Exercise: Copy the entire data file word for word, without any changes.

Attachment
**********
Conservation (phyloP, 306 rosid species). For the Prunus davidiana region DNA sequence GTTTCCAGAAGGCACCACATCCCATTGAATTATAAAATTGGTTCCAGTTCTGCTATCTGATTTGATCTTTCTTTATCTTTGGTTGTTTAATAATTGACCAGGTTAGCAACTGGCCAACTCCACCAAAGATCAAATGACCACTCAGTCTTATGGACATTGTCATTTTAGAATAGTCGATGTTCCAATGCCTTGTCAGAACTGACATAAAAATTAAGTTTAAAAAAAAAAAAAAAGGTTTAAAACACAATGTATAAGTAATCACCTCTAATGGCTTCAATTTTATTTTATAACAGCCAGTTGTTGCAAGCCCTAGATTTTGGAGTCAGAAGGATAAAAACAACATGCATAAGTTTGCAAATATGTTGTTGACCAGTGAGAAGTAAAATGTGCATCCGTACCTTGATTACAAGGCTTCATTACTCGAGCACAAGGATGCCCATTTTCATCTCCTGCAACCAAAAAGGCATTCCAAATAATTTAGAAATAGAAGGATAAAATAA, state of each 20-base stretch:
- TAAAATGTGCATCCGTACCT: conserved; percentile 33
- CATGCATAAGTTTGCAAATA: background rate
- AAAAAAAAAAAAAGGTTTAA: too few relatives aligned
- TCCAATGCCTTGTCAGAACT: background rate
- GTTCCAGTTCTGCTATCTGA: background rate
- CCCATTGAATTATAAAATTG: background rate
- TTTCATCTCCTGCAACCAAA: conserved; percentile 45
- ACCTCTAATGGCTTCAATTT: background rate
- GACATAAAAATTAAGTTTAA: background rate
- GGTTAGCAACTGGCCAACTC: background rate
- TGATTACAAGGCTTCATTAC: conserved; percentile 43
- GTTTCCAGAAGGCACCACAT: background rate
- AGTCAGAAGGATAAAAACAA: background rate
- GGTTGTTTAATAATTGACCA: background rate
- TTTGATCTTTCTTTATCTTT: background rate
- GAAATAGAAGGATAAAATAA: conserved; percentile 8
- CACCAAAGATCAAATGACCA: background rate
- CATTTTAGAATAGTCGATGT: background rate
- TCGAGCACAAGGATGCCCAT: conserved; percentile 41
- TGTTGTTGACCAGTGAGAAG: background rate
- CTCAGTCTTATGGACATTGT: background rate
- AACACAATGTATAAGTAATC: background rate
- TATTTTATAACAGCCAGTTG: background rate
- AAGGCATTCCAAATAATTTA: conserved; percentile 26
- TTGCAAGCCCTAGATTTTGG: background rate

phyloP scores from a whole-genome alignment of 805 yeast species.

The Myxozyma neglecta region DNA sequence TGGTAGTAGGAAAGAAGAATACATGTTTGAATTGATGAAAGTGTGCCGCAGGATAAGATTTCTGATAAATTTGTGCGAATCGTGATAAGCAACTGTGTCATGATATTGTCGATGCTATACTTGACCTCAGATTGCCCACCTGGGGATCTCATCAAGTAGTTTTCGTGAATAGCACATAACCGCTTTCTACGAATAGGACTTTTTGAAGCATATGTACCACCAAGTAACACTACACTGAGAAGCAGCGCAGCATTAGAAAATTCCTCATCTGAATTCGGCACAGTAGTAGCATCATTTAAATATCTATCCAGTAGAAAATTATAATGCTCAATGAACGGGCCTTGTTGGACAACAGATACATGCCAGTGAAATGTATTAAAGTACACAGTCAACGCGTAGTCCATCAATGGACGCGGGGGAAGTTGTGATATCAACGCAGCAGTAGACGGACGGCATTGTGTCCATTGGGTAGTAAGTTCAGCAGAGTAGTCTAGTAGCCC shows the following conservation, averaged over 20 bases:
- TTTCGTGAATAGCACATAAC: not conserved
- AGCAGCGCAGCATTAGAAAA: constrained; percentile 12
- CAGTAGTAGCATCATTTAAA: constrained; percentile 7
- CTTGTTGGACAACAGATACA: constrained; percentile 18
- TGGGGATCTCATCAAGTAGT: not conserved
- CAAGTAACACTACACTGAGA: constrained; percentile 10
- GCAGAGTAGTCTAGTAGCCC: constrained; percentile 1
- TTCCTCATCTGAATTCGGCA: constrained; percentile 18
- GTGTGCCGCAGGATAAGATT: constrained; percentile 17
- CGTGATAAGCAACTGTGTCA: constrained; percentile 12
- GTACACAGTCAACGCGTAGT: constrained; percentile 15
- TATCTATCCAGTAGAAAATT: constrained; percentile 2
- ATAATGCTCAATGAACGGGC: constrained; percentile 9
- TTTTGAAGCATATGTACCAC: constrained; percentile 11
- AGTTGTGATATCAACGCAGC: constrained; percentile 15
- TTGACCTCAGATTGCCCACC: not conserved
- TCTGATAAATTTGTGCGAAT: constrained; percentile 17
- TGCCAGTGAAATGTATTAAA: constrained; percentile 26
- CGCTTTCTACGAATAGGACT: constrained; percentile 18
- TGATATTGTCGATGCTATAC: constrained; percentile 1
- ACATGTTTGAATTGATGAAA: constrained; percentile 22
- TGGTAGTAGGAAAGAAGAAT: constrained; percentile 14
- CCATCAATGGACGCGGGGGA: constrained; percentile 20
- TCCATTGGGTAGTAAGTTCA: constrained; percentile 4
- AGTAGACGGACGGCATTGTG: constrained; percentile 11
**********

Conservation (phyloP, 306 rosid species). For the Prunus davidiana region DNA sequence GTTTCCAGAAGGCACCACATCCCATTGAATTATAAAATTGGTTCCAGTTCTGCTATCTGATTTGATCTTTCTTTATCTTTGGTTGTTTAATAATTGACCAGGTTAGCAACTGGCCAACTCCACCAAAGATCAAATGACCACTCAGTCTTATGGACATTGTCATTTTAGAATAGTCGATGTTCCAATGCCTTGTCAGAACTGACATAAAAATTAAGTTTAAAAAAAAAAAAAAAGGTTTAAAACACAATGTATAAGTAATCACCTCTAATGGCTTCAATTTTATTTTATAACAGCCAGTTGTTGCAAGCCCTAGATTTTGGAGTCAGAAGGATAAAAACAACATGCATAAGTTTGCAAATATGTTGTTGACCAGTGAGAAGTAAAATGTGCATCCGTACCTTGATTACAAGGCTTCATTACTCGAGCACAAGGATGCCCATTTTCATCTCCTGCAACCAAAAAGGCATTCCAAATAATTTAGAAATAGAAGGATAAAATAA, state of each 20-base stretch:
- TAAAATGTGCATCCGTACCT: conserved; percentile 33
- CATGCATAAGTTTGCAAATA: background rate
- AAAAAAAAAAAAAGGTTTAA: too few relatives aligned
- TCCAATGCCTTGTCAGAACT: background rate
- GTTCCAGTTCTGCTATCTGA: background rate
- CCCATTGAATTATAAAATTG: background rate
- TTTCATCTCCTGCAACCAAA: conserved; percentile 45
- ACCTCTAATGGCTTCAATTT: background rate
- GACATAAAAATTAAGTTTAA: background rate
- GGTTAGCAACTGGCCAACTC: background rate
- TGATTACAAGGCTTCATTAC: conserved; percentile 43
- GTTTCCAGAAGGCACCACAT: background rate
- AGTCAGAAGGATAAAAACAA: background rate
- GGTTGTTTAATAATTGACCA: background rate
- TTTGATCTTTCTTTATCTTT: background rate
- GAAATAGAAGGATAAAATAA: conserved; percentile 8
- CACCAAAGATCAAATGACCA: background rate
- CATTTTAGAATAGTCGATGT: background rate
- TCGAGCACAAGGATGCCCAT: conserved; percentile 41
- TGTTGTTGACCAGTGAGAAG: background rate
- CTCAGTCTTATGGACATTGT: background rate
- AACACAATGTATAAGTAATC: background rate
- TATTTTATAACAGCCAGTTG: background rate
- AAGGCATTCCAAATAATTTA: conserved; percentile 26
- TTGCAAGCCCTAGATTTTGG: background rate

phyloP scores from a whole-genome alignment of 805 yeast species.

The Myxozyma neglecta region DNA sequence TGGTAGTAGGAAAGAAGAATACATGTTTGAATTGATGAAAGTGTGCCGCAGGATAAGATTTCTGATAAATTTGTGCGAATCGTGATAAGCAACTGTGTCATGATATTGTCGATGCTATACTTGACCTCAGATTGCCCACCTGGGGATCTCATCAAGTAGTTTTCGTGAATAGCACATAACCGCTTTCTACGAATAGGACTTTTTGAAGCATATGTACCACCAAGTAACACTACACTGAGAAGCAGCGCAGCATTAGAAAATTCCTCATCTGAATTCGGCACAGTAGTAGCATCATTTAAATATCTATCCAGTAGAAAATTATAATGCTCAATGAACGGGCCTTGTTGGACAACAGATACATGCCAGTGAAATGTATTAAAGTACACAGTCAACGCGTAGTCCATCAATGGACGCGGGGGAAGTTGTGATATCAACGCAGCAGTAGACGGACGGCATTGTGTCCATTGGGTAGTAAGTTCAGCAGAGTAGTCTAGTAGCCC shows the following conservation, averaged over 20 bases:
- TTTCGTGAATAGCACATAAC: not conserved
- AGCAGCGCAGCATTAGAAAA: constrained; percentile 12
- CAGTAGTAGCATCATTTAAA: constrained; percentile 7
- CTTGTTGGACAACAGATACA: constrained; percentile 18
- TGGGGATCTCATCAAGTAGT: not conserved
- CAAGTAACACTACACTGAGA: constrained; percentile 10
- GCAGAGTAGTCTAGTAGCCC: constrained; percentile 1
- TTCCTCATCTGAATTCGGCA: constrained; percentile 18
- GTGTGCCGCAGGATAAGATT: constrained; percentile 17
- CGTGATAAGCAACTGTGTCA: constrained; percentile 12
- GTACACAGTCAACGCGTAGT: constrained; percentile 15
- TATCTATCCAGTAGAAAATT: constrained; percentile 2
- ATAATGCTCAATGAACGGGC: constrained; percentile 9
- TTTTGAAGCATATGTACCAC: constrained; percentile 11
- AGTTGTGATATCAACGCAGC: constrained; percentile 15
- TTGACCTCAGATTGCCCACC: not conserved
- TCTGATAAATTTGTGCGAAT: constrained; percentile 17
- TGCCAGTGAAATGTATTAAA: constrained; percentile 26
- CGCTTTCTACGAATAGGACT: constrained; percentile 18
- TGATATTGTCGATGCTATAC: constrained; percentile 1
- ACATGTTTGAATTGATGAAA: constrained; percentile 22
- TGGTAGTAGGAAAGAAGAAT: constrained; percentile 14
- CCATCAATGGACGCGGGGGA: constrained; percentile 20
- TCCATTGGGTAGTAAGTTCA: constrained; percentile 4
- AGTAGACGGACGGCATTGTG: constrained; percentile 11